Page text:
At a press conference in Moscow arranged by the state-affiliated news agency TASS and Morflot, the Federal agency on Sea and River Transport under the Ministry of Transportation of Russia, Russia unviled its plan to build the Polar Express subsea cable, a 12,650km subsea cable along Russia’s entire Arctic coastline, from Murmansk to Vladivostok, with 6 fiber pairs and system capacity up to 104 Tbps.
The Polar Express subsea cable project is being developed by the Ministry of Transport of the Russian Federation, the Federal Agency for Maritime and River Transport (Rosmorrechflot) and the Federal State Unitary Enterprise (FSUE) Rosmorport.
The Polar Express subsea cable project is expected to cost approximately 65 billion roubles ($889 million) and be financed exclusively by the state, as part of a state-run project to bring high-speed internet to its remote hydrocarbon-rich north after a private-led initiative stalled. Moscow is aiming to improve patchy communications and infrastructure in its far north and is developing the Northern Sea Route to become a major shipping lane.
The Polar Express cable system will be operated by Federal State Unitary Enterprise (FSUE) Morsvyazsputnik, administered by the Federal Agency of Maritime and River Transport (Rosmorrechflot). The main activity of Morsviazsputnik is the provision of Inmarsat mobile satellite communication services to legal entities and private users under the license of the Federal Service for Supervision in the Sphere of Communications, Information Technology and Mass Communications. Morsvyazsputnik is negotiating with potential partners to ensure the Polar Express cable gets connection to existing domestic Russian and international backbone networks.
JSC “Advanced Technologies Management" (UPT) was awarded to manufacture and lay the cable. The manufacturing of the cable took place in the Arctic city of Murmansk.
According to Morsviazsputnik, the cable laying was started on August 6, 2021.
The first batch of cable, about 400 km, manufactured at the newly opened “UPT” factory, was loaded on August 5, on a cable laying vessel that can lay over 12 kilometers of cable in a day. In total, nine vessels will participate in the laying of the cable: four survey vessels, three support vessels and two cable laying Northern Wave and Yauza. The entire cable is laid with a depth of up to 1.5 meters to protect the cable from trawling and anchoring ships.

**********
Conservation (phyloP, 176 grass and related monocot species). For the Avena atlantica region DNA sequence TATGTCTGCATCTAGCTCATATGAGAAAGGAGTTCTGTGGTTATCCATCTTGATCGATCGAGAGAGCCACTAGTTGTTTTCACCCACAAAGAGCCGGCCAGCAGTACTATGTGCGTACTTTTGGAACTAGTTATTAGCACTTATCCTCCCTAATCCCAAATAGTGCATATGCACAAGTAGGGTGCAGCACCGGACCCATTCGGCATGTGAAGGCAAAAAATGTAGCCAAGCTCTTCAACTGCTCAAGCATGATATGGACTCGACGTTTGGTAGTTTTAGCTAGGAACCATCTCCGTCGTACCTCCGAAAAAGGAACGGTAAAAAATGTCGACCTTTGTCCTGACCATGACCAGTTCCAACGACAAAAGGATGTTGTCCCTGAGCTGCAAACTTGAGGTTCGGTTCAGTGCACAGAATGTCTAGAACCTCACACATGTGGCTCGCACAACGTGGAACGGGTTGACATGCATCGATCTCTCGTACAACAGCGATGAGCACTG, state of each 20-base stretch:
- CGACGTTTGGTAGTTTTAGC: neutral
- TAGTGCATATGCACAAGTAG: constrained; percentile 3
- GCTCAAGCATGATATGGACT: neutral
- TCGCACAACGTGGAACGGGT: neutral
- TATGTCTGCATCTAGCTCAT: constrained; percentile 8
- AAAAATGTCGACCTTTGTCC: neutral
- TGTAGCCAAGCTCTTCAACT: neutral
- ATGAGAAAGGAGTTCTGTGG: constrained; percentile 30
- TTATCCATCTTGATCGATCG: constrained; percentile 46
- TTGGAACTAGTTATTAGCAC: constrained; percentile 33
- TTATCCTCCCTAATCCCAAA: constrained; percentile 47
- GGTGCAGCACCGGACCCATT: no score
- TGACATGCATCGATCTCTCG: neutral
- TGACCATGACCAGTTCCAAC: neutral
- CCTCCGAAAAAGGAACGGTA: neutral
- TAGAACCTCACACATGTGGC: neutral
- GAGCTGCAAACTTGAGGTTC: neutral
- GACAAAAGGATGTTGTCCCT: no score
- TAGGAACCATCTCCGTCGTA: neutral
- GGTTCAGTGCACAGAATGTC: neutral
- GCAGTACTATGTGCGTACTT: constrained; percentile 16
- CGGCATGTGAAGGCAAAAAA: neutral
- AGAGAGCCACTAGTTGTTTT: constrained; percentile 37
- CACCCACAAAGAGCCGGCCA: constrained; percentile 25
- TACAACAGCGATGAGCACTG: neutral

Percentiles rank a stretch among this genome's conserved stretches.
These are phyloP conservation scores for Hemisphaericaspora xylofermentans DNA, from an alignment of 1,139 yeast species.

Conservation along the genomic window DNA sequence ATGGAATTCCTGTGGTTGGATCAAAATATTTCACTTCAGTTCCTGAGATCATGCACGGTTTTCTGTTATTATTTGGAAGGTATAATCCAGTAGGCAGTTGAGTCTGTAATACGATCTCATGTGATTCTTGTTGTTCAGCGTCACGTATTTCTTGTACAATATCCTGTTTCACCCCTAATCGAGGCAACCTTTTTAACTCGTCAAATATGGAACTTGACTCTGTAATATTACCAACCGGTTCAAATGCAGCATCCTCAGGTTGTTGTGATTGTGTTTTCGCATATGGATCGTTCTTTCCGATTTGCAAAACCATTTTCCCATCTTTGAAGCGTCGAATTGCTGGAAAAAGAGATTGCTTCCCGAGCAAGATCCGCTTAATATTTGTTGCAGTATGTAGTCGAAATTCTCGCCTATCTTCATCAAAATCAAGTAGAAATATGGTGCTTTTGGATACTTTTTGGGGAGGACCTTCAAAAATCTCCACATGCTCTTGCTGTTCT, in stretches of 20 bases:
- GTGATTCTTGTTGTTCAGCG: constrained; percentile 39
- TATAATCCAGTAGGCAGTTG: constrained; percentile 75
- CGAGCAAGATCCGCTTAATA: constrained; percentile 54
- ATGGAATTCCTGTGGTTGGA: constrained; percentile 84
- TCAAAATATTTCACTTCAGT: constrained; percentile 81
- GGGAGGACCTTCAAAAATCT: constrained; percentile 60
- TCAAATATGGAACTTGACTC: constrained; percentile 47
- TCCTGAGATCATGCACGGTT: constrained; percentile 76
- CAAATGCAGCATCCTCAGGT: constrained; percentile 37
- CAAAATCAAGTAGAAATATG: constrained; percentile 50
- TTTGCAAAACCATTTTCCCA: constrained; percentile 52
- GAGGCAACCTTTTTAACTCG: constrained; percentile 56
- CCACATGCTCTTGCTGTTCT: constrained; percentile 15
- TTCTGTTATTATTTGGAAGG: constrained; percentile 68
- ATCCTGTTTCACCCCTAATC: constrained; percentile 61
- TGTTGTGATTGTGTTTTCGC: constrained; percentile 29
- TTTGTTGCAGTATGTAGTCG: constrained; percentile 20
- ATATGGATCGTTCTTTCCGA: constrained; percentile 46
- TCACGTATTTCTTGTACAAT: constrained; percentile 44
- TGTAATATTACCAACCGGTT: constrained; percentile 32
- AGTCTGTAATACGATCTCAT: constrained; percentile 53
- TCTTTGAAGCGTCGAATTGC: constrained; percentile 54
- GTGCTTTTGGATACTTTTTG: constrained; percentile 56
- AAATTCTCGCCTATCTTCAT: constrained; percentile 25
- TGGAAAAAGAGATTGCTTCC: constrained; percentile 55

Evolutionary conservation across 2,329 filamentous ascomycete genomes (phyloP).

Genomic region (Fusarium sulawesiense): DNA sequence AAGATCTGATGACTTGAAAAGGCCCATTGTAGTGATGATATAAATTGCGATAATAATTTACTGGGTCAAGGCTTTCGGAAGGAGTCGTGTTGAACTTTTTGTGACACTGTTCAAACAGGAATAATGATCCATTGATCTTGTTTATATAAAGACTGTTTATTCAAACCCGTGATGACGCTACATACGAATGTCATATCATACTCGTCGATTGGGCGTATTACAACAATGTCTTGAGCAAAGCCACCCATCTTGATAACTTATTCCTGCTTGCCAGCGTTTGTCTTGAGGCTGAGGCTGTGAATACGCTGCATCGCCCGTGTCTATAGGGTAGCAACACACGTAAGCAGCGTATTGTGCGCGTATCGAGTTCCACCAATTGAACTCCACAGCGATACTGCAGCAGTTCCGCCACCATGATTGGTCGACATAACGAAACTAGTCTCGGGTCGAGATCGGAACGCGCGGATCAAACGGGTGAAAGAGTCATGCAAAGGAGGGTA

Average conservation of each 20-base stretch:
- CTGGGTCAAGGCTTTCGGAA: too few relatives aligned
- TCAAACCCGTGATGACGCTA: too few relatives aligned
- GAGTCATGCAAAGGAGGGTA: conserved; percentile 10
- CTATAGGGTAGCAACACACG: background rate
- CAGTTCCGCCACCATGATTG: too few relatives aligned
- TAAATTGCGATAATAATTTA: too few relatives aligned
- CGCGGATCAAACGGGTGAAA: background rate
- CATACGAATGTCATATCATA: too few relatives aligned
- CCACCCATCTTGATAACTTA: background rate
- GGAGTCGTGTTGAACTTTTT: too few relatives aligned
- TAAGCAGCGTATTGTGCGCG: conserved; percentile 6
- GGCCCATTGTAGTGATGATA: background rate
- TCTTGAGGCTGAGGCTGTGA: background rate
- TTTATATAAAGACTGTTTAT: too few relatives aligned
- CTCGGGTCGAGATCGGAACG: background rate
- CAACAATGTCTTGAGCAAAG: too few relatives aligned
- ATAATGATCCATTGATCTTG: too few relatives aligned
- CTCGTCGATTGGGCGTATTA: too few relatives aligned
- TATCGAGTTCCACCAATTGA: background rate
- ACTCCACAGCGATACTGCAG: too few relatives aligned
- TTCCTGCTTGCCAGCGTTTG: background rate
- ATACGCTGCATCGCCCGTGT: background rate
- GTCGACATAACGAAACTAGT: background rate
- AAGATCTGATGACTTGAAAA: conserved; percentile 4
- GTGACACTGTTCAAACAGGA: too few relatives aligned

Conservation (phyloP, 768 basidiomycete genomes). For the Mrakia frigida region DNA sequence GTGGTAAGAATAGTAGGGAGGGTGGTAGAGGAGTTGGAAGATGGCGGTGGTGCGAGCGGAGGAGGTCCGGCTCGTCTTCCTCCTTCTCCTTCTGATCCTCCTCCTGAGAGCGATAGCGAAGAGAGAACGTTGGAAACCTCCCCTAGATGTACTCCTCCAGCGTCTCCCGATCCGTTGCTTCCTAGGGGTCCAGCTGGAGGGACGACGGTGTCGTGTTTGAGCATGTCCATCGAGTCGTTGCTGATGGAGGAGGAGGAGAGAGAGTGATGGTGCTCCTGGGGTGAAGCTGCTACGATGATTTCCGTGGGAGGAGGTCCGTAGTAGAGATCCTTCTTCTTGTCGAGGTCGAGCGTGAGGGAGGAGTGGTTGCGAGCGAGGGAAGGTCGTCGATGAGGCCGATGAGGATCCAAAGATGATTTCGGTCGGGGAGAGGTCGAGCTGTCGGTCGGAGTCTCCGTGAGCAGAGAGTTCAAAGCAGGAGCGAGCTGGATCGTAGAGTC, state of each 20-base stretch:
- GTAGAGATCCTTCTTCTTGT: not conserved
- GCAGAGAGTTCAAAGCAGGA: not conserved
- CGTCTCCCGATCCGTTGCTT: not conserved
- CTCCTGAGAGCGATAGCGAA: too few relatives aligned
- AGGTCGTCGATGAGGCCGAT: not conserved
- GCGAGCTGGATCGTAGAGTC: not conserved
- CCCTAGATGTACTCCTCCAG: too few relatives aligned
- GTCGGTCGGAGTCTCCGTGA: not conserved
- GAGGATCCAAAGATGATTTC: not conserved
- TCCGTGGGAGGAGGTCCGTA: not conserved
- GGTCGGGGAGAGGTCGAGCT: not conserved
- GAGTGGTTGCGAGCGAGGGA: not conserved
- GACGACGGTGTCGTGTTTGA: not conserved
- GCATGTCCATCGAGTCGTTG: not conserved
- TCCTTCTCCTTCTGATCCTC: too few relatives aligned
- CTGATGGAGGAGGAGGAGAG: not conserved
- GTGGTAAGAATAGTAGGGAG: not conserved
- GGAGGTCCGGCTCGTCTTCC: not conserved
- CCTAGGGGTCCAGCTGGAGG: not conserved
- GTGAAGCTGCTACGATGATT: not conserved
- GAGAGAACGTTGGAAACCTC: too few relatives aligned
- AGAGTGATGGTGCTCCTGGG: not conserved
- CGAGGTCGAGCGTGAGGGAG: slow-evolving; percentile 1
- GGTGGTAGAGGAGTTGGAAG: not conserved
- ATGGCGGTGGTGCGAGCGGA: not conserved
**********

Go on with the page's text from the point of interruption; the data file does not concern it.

The first four kilometers of cable were laid in Teriberka in the coastal zone using horizontal drilling on the first day. The cable laying vessel began its work on laying the transarctic main underwater fiber-optic communication line Murmansk - Vladivostok of the Polar Express project in the village of Teriberka, Murmansk Region, on the banks of the Barents Sea.
The cable will cross the Barents Sea to the former military airbase of Amderma in the Nenets Autonomous Okrug where a coastal station will be built. Next stage will be to Dikson, Russia’s northernmost mainland town on the coast of the Kara Sea.
Further connection will be to the port of Tiksi in Yakutia, then to Pevek and Anadyr on the Chukotka Peninsula, into the Pacific with a land station at Petropavlovsk-Kamchatsky and further south to Yuzhno-Sakhalinsk, Nakhodka, before ending in Vladivostok.
The Polar Express subsea cable will be buried 1.5 meters under the seabed in order to ensure safety in the offshore section of the route. In other places, where it for geological reasons is not possible to dig into the ground, the cable will rest on the seabed protected by a single or double armor said to can resist pressure of 50 tons. This is particularly important in the shallow parts north of Siberia where water might freeze to to the bottom.
The cable laying from Teriberka towards Siberia is scheduled for 2021 to 2024, while the eastern section will be laid in the period until 2026.
The entire Polar Express subsea cable project is expected to be completed in 2026.